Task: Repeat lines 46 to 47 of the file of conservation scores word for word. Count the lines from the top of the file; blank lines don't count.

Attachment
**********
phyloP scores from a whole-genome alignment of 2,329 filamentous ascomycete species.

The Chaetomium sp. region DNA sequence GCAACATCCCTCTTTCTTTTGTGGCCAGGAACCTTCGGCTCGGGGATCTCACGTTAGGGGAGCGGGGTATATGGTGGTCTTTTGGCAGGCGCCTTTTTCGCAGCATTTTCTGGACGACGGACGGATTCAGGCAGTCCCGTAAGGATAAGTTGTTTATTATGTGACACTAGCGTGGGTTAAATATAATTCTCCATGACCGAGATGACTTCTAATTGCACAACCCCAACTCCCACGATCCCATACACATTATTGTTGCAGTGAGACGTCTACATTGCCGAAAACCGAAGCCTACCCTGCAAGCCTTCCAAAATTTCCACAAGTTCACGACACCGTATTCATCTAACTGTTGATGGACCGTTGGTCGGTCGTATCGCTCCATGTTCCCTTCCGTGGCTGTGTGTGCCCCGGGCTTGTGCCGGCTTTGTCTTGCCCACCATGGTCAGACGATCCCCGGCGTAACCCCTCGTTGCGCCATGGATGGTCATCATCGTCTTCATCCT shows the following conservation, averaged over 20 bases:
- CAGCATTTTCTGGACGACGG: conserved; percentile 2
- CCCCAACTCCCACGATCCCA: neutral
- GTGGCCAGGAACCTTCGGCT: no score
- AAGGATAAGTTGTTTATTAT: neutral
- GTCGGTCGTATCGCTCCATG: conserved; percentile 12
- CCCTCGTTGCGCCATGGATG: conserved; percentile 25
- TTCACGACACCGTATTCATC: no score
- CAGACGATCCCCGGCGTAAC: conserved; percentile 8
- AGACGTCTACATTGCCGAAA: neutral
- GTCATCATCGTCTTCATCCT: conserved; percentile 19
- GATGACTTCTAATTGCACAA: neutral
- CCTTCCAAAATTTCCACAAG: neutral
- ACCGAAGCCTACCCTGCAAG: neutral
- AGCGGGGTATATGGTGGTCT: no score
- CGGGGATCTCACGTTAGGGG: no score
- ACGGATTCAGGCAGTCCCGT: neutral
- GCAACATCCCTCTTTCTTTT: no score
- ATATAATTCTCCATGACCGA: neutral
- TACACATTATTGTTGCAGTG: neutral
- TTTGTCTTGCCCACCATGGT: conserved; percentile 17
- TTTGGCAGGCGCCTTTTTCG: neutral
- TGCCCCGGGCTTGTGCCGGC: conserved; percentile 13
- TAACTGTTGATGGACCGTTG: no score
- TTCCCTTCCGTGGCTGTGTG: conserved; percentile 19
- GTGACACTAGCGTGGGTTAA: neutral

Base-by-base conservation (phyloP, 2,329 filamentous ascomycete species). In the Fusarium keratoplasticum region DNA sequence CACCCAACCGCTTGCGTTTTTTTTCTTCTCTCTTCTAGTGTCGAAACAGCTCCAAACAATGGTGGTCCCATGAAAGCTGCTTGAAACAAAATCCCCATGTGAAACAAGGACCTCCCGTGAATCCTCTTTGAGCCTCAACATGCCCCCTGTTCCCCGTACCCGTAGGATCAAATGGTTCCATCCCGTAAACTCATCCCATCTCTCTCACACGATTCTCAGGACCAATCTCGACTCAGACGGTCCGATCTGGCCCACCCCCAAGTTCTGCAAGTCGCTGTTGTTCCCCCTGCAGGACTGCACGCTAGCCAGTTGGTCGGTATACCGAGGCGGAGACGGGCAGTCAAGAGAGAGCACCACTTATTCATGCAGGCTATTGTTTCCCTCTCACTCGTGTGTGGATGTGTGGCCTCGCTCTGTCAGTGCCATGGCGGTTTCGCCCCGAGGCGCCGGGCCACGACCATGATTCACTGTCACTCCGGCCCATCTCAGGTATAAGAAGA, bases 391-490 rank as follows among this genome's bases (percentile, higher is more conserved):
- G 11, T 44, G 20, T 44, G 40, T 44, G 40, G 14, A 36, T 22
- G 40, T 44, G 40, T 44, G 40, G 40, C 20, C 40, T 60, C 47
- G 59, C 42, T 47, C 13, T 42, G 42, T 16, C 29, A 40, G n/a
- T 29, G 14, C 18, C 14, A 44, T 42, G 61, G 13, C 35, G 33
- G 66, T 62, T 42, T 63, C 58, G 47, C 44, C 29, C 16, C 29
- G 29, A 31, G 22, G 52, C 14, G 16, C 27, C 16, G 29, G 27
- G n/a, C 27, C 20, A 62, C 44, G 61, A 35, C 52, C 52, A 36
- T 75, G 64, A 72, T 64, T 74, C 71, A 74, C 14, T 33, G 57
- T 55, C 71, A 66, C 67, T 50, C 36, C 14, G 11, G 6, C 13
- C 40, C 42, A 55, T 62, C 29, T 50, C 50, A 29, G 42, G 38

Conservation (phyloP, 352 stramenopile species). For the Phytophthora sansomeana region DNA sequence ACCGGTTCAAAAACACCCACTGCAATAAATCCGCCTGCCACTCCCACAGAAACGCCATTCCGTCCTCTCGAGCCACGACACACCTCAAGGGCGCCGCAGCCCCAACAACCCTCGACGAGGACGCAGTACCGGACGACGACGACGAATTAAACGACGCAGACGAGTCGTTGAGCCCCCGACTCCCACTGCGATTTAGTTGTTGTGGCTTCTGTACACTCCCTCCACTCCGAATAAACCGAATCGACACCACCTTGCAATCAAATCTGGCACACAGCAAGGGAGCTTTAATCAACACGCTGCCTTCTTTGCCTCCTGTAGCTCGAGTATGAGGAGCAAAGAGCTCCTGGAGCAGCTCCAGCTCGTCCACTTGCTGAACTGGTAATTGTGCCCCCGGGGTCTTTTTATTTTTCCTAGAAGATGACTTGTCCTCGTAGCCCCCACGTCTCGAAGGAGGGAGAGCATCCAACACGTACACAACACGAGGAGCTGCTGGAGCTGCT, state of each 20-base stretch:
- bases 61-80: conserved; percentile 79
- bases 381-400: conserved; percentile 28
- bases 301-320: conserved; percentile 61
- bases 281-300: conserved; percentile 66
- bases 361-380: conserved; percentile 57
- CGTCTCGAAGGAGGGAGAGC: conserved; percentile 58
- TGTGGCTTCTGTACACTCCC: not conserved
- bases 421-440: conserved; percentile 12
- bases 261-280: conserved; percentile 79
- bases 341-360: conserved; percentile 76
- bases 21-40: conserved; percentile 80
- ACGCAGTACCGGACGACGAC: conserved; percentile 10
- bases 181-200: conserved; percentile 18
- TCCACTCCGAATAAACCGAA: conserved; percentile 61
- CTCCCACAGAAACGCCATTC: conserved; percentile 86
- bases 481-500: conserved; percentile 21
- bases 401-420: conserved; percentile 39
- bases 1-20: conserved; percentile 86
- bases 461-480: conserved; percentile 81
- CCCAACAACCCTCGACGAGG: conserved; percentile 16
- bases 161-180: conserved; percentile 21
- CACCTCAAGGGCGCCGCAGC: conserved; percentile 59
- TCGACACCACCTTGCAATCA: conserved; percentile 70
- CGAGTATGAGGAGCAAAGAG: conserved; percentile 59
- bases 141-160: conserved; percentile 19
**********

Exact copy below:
- TGTGGCTTCTGTACACTCCC: not conserved
- bases 421-440: conserved; percentile 12